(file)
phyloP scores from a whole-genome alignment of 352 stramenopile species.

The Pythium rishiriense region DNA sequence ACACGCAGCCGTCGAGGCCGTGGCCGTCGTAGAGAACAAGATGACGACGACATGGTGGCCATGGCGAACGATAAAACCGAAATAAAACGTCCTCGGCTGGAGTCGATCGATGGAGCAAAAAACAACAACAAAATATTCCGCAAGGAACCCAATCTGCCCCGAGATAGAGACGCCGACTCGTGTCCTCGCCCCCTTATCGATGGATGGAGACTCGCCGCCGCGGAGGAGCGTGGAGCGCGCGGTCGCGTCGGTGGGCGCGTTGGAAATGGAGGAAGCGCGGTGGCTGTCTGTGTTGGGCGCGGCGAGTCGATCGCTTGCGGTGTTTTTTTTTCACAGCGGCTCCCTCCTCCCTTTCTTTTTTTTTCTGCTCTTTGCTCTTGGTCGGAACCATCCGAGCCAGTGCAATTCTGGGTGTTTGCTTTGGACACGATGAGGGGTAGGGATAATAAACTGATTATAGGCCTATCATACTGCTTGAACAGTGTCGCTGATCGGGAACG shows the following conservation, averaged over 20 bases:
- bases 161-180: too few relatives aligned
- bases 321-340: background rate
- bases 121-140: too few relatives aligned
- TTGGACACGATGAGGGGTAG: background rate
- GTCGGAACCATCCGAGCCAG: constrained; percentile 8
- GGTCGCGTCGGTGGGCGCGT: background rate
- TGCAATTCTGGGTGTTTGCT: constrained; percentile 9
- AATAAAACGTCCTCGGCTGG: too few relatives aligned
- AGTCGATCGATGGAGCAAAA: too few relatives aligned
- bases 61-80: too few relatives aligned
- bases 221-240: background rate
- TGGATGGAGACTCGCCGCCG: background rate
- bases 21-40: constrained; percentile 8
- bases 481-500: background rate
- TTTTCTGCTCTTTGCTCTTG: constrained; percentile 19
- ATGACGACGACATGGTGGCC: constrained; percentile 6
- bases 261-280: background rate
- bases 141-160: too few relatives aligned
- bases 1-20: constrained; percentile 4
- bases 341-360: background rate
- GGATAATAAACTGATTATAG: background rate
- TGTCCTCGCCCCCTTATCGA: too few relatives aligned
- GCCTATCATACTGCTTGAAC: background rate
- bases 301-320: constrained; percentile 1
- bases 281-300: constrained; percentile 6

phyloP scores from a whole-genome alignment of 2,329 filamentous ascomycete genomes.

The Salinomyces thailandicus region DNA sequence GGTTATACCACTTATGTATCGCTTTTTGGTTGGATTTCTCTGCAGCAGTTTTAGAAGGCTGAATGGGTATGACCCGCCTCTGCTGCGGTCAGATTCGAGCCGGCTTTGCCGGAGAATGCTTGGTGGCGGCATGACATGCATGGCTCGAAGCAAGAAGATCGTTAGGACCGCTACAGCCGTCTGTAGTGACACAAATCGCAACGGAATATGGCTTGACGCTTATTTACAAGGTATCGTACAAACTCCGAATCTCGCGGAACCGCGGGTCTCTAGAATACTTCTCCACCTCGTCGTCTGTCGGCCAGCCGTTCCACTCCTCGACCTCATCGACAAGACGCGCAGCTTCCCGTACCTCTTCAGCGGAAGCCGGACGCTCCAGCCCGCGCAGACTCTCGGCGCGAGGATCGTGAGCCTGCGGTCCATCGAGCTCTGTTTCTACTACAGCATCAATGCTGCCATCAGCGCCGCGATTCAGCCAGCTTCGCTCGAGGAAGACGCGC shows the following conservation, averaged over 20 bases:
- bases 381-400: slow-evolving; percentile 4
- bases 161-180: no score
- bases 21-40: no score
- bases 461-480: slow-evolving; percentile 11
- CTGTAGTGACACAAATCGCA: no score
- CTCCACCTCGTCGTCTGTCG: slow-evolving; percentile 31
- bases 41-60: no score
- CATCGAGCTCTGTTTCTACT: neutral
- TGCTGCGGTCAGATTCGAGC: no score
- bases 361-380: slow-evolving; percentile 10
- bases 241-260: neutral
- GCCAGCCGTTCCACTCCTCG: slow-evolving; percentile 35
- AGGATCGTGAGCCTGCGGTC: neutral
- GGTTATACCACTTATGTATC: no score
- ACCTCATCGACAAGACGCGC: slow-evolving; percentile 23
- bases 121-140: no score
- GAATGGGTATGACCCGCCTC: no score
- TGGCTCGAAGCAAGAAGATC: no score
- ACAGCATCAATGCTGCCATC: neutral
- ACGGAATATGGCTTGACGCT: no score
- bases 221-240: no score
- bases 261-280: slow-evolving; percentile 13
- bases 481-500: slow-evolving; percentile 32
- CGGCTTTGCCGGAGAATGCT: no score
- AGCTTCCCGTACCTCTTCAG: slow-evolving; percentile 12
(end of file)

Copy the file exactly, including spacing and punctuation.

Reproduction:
phyloP scores from a whole-genome alignment of 352 stramenopile species.

The Pythium rishiriense region DNA sequence ACACGCAGCCGTCGAGGCCGTGGCCGTCGTAGAGAACAAGATGACGACGACATGGTGGCCATGGCGAACGATAAAACCGAAATAAAACGTCCTCGGCTGGAGTCGATCGATGGAGCAAAAAACAACAACAAAATATTCCGCAAGGAACCCAATCTGCCCCGAGATAGAGACGCCGACTCGTGTCCTCGCCCCCTTATCGATGGATGGAGACTCGCCGCCGCGGAGGAGCGTGGAGCGCGCGGTCGCGTCGGTGGGCGCGTTGGAAATGGAGGAAGCGCGGTGGCTGTCTGTGTTGGGCGCGGCGAGTCGATCGCTTGCGGTGTTTTTTTTTCACAGCGGCTCCCTCCTCCCTTTCTTTTTTTTTCTGCTCTTTGCTCTTGGTCGGAACCATCCGAGCCAGTGCAATTCTGGGTGTTTGCTTTGGACACGATGAGGGGTAGGGATAATAAACTGATTATAGGCCTATCATACTGCTTGAACAGTGTCGCTGATCGGGAACG shows the following conservation, averaged over 20 bases:
- bases 161-180: too few relatives aligned
- bases 321-340: background rate
- bases 121-140: too few relatives aligned
- TTGGACACGATGAGGGGTAG: background rate
- GTCGGAACCATCCGAGCCAG: constrained; percentile 8
- GGTCGCGTCGGTGGGCGCGT: background rate
- TGCAATTCTGGGTGTTTGCT: constrained; percentile 9
- AATAAAACGTCCTCGGCTGG: too few relatives aligned
- AGTCGATCGATGGAGCAAAA: too few relatives aligned
- bases 61-80: too few relatives aligned
- bases 221-240: background rate
- TGGATGGAGACTCGCCGCCG: background rate
- bases 21-40: constrained; percentile 8
- bases 481-500: background rate
- TTTTCTGCTCTTTGCTCTTG: constrained; percentile 19
- ATGACGACGACATGGTGGCC: constrained; percentile 6
- bases 261-280: background rate
- bases 141-160: too few relatives aligned
- bases 1-20: constrained; percentile 4
- bases 341-360: background rate
- GGATAATAAACTGATTATAG: background rate
- TGTCCTCGCCCCCTTATCGA: too few relatives aligned
- GCCTATCATACTGCTTGAAC: background rate
- bases 301-320: constrained; percentile 1
- bases 281-300: constrained; percentile 6

phyloP scores from a whole-genome alignment of 2,329 filamentous ascomycete genomes.

The Salinomyces thailandicus region DNA sequence GGTTATACCACTTATGTATCGCTTTTTGGTTGGATTTCTCTGCAGCAGTTTTAGAAGGCTGAATGGGTATGACCCGCCTCTGCTGCGGTCAGATTCGAGCCGGCTTTGCCGGAGAATGCTTGGTGGCGGCATGACATGCATGGCTCGAAGCAAGAAGATCGTTAGGACCGCTACAGCCGTCTGTAGTGACACAAATCGCAACGGAATATGGCTTGACGCTTATTTACAAGGTATCGTACAAACTCCGAATCTCGCGGAACCGCGGGTCTCTAGAATACTTCTCCACCTCGTCGTCTGTCGGCCAGCCGTTCCACTCCTCGACCTCATCGACAAGACGCGCAGCTTCCCGTACCTCTTCAGCGGAAGCCGGACGCTCCAGCCCGCGCAGACTCTCGGCGCGAGGATCGTGAGCCTGCGGTCCATCGAGCTCTGTTTCTACTACAGCATCAATGCTGCCATCAGCGCCGCGATTCAGCCAGCTTCGCTCGAGGAAGACGCGC shows the following conservation, averaged over 20 bases:
- bases 381-400: slow-evolving; percentile 4
- bases 161-180: no score
- bases 21-40: no score
- bases 461-480: slow-evolving; percentile 11
- CTGTAGTGACACAAATCGCA: no score
- CTCCACCTCGTCGTCTGTCG: slow-evolving; percentile 31
- bases 41-60: no score
- CATCGAGCTCTGTTTCTACT: neutral
- TGCTGCGGTCAGATTCGAGC: no score
- bases 361-380: slow-evolving; percentile 10
- bases 241-260: neutral
- GCCAGCCGTTCCACTCCTCG: slow-evolving; percentile 35
- AGGATCGTGAGCCTGCGGTC: neutral
- GGTTATACCACTTATGTATC: no score
- ACCTCATCGACAAGACGCGC: slow-evolving; percentile 23
- bases 121-140: no score
- GAATGGGTATGACCCGCCTC: no score
- TGGCTCGAAGCAAGAAGATC: no score
- ACAGCATCAATGCTGCCATC: neutral
- ACGGAATATGGCTTGACGCT: no score
- bases 221-240: no score
- bases 261-280: slow-evolving; percentile 13
- bases 481-500: slow-evolving; percentile 32
- CGGCTTTGCCGGAGAATGCT: no score
- AGCTTCCCGTACCTCTTCAG: slow-evolving; percentile 12